I was one of the 22 people who defended themselves in a 2 day court hearing in Hemel Hempstead Magistrates court on 17th and 19th June. Our "crime" was blockading the main gate of Northwood Military Base, the HQ of UK military operations, for 3 hours on the 19th January this year. We were charged with "Obstructing the Highway without legal authority or reasonable excuse". Although it was a magistrate's court a judge presided. We all constructed our own defence, some using legal argument, some speaking from the heart, and most of us both. Everyone spoke powerfully and with integrity.
We defend ourselves in court.
My defence was that I was acting with lawful authority-International Law. Any attack on Iraq was considered by many international lawyers to be in breach of UN resolutions. And I had very reasonable excuse. I was part of the Sheffield delegation to Iraq in November 2000 and gave evidence of the research conducted by Profesor Janan Hussan of Basra University about the effects of Depleted Uranium (DU) used in the 1991 Iraq war on massively increased cancer and birth abnormalities in children in Basra. I submitted photographs of young Iraqi people taken during our visit. My reasonable excuse was my belief that any immanent attack on Iraq would result in civilian casualties and if DU was used, would lead to indiscriminate death and suffering for many ordinary Iraqi people, especially children, for decades into the future. I also presented as evidence a sheaf of letters to my MP including the question "would DU be used in any attack on Iraq?" and a sheaf of replies from the Foreign Office avoiding a direct answer. Ie I had exhausted normal democratic channels. Non violent direct action to disrupt the planning for war was a responsible action in face of the knowledge I had on the devastating effects of war on ordinary Iraqi people.
My last card - I am employed by a National Park to engage young people in environmental education programmes about sustainable development and citizenship. I was acting as a Global Citizen – I considered the effect of war on Iraqi people outweighed any inconvenience caused to local Northwood residents getting about their Sunday afternoon business. My particular appeal to the judge, a man of my age, was that "I am sure we all want our children to grow up with integrity, to have hope for the future based on justice and tolerance. My hope is that young people will want to play a part towards creating that future. I believe if we want our children to grow up with integrity we need to act with integrity too. I felt it was my moral responsibility, particularly with my knowledge and experience, to actively take part in non violent civil disobedience to act to prevent this immoral and illegal war."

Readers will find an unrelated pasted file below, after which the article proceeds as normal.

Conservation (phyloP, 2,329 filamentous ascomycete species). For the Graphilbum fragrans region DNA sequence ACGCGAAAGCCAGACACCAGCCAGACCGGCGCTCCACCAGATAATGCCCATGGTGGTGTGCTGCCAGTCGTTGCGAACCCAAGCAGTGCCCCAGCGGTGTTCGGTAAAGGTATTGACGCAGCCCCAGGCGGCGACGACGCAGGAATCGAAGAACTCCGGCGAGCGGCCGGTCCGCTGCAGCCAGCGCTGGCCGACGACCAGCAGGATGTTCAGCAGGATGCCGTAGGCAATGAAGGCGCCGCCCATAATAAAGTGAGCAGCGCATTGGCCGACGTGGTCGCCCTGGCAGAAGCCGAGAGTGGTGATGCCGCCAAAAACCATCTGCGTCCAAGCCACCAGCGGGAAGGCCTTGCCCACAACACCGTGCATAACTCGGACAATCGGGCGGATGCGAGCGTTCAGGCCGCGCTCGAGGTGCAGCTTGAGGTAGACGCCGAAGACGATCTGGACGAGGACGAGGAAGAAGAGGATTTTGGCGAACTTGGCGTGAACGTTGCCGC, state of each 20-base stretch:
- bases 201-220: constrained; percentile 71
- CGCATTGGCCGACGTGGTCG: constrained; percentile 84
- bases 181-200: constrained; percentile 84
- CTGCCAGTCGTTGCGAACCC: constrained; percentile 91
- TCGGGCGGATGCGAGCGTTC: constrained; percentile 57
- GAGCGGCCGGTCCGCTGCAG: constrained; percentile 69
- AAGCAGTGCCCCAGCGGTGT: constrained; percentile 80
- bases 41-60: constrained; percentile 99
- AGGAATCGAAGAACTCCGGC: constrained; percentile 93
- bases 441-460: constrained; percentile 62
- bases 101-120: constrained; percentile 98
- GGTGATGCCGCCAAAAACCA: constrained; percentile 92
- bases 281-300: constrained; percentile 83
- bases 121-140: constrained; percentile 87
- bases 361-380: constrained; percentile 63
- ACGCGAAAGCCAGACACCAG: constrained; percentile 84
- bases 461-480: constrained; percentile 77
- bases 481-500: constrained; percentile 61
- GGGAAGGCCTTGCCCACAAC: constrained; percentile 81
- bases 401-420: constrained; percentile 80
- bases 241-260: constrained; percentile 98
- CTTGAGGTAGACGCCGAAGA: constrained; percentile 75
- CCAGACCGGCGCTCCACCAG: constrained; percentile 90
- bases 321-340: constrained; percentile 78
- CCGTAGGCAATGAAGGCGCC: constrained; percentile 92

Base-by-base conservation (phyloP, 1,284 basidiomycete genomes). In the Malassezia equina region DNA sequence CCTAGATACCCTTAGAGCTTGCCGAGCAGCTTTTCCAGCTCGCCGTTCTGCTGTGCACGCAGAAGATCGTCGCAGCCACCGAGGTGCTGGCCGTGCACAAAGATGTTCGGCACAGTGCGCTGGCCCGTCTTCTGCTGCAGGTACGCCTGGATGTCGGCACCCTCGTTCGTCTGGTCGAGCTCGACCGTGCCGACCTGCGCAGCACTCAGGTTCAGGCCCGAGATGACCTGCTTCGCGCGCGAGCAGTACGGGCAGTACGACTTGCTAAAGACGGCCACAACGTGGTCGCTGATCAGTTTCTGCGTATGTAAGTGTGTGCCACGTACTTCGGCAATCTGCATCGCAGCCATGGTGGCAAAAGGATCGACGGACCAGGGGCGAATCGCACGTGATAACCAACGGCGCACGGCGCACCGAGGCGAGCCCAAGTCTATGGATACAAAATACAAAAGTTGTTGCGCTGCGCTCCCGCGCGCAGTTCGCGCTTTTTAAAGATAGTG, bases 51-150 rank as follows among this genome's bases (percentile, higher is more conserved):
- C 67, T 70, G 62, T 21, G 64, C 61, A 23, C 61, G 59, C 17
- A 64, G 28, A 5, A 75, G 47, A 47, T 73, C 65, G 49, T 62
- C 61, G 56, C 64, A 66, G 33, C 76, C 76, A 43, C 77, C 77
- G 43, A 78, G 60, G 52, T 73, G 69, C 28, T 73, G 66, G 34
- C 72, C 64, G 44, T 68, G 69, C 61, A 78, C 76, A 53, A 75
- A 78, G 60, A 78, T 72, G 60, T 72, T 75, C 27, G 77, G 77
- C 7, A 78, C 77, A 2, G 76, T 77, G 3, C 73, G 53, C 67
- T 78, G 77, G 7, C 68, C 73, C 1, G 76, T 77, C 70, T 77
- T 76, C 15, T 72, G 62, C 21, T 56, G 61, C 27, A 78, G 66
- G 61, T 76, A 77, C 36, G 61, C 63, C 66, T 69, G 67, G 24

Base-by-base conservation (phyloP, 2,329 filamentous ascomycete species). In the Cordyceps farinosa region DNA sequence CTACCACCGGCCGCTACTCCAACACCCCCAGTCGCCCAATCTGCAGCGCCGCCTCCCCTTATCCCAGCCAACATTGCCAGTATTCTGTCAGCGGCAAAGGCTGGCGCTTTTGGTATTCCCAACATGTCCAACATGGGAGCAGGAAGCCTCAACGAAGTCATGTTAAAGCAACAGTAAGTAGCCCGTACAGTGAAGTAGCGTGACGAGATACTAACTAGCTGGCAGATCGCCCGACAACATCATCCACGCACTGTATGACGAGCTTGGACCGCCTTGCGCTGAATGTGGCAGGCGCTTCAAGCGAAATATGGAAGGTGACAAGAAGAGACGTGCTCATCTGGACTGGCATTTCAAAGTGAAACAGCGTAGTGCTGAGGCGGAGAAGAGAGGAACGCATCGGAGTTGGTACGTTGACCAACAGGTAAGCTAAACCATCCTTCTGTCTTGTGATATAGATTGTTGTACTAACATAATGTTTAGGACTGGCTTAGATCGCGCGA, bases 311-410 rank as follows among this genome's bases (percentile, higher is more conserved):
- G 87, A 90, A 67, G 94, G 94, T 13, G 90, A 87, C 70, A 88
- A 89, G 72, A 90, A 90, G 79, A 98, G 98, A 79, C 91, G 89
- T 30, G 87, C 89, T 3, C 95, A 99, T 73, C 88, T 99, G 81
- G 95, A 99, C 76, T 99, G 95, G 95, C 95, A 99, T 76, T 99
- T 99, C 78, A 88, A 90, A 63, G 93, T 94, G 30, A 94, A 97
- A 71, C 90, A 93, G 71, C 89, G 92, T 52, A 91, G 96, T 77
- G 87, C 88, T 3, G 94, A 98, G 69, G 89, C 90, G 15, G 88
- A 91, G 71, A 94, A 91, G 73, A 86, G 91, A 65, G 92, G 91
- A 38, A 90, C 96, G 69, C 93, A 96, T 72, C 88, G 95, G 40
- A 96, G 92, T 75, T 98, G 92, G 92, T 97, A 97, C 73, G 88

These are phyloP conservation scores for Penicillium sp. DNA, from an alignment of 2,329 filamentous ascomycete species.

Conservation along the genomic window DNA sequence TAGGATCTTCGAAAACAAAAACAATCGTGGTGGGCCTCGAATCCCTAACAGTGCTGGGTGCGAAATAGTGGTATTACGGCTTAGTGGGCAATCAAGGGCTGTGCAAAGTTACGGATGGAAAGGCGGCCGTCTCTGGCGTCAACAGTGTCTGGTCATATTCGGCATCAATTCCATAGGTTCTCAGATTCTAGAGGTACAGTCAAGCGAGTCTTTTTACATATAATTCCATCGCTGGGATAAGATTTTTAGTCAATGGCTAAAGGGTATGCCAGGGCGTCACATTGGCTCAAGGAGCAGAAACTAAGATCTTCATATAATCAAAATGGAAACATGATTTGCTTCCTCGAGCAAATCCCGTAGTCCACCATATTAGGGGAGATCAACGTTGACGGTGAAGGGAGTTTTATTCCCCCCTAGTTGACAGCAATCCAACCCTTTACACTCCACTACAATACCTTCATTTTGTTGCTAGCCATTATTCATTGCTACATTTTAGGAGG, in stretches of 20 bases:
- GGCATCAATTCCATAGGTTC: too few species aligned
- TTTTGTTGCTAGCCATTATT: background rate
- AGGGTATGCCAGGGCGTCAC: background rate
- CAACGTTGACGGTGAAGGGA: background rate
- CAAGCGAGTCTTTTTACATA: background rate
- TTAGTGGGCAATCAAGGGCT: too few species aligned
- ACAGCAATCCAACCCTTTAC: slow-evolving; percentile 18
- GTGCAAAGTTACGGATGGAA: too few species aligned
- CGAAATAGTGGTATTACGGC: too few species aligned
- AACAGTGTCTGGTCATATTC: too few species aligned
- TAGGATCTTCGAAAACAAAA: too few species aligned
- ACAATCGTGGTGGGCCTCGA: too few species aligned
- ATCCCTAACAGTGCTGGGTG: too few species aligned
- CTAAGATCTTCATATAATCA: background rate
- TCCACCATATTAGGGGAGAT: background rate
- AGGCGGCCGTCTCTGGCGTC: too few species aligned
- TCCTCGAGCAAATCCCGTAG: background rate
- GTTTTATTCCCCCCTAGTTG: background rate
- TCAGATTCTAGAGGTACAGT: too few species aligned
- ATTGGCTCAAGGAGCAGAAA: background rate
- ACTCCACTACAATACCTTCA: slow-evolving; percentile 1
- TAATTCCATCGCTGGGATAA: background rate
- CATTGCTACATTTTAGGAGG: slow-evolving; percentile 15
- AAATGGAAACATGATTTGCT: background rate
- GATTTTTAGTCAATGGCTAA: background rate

Is the judge biased or what?
The judge surprised us all by entering into political debate with me. "Didn’t we bomb Iraq in 1991 because they we’re invading Kuwait?" "Don’t you think those young people you’ve shown me photographs of would rather live under a democracy than under that tyrant Saddam Hussein?" After getting over the shock – of recognising what seems an extraordinarily naïve standpoint –it was a wonderful opener for a response. I'd love to have another go at an articulate response, but I do remember saying that the bottom line for democracy was the right to life. If the US and UK were that interested in democracy for young Iraqis they would have put an end to their draconian sanction regime and after the war protected hospitals rather than the ministry for oil. I somehow got in the crucial need for justice for Palestine if there was to be any peace and democracy in the Middle East.
The judge listened to all our defences, adjourned for 30 minutes to consider the evidence, returned, and read out a ten page reason for finding us all guilty! No surprises here. £90 fine plus £30 costs each.
What did we achieve?
Press and TV coverage in the South- just at the time when the legality of this war is being challenged. A sense of personal integrity in speaking out in intimidating circumstances and experiential knowledge that we need not be cowed by authority in all its most pompous guises. A sense of solidarity with peace protestors all over the world and confirmation that our sample of the British Legal system is as reactionary as they come.
What are we going to do?
One of us is thinking of appealing, some others are refusing to pay the fine and go through bailiff, further court cases and perhaps imprisonment. I don't want to do this-. For me the court case took enough time, costs and emotional energy – and was worth it- but now I want to keep energy for current issues. I have to pay the fine by the end of this week or risk the bailiffs.
An appeal was launched to make this a collective anti-war effort rather than just a personal burden. Thanks to Green Party members and friends for donations-£45 so far. (appeal ended Friday 11th July - any surplus put to the White Ribbon fund to take Tony Blair and Jack Straw to the International Court for War Crimes).
by Heather Hunt, for more information please contact Heather.Hunt@care4free.net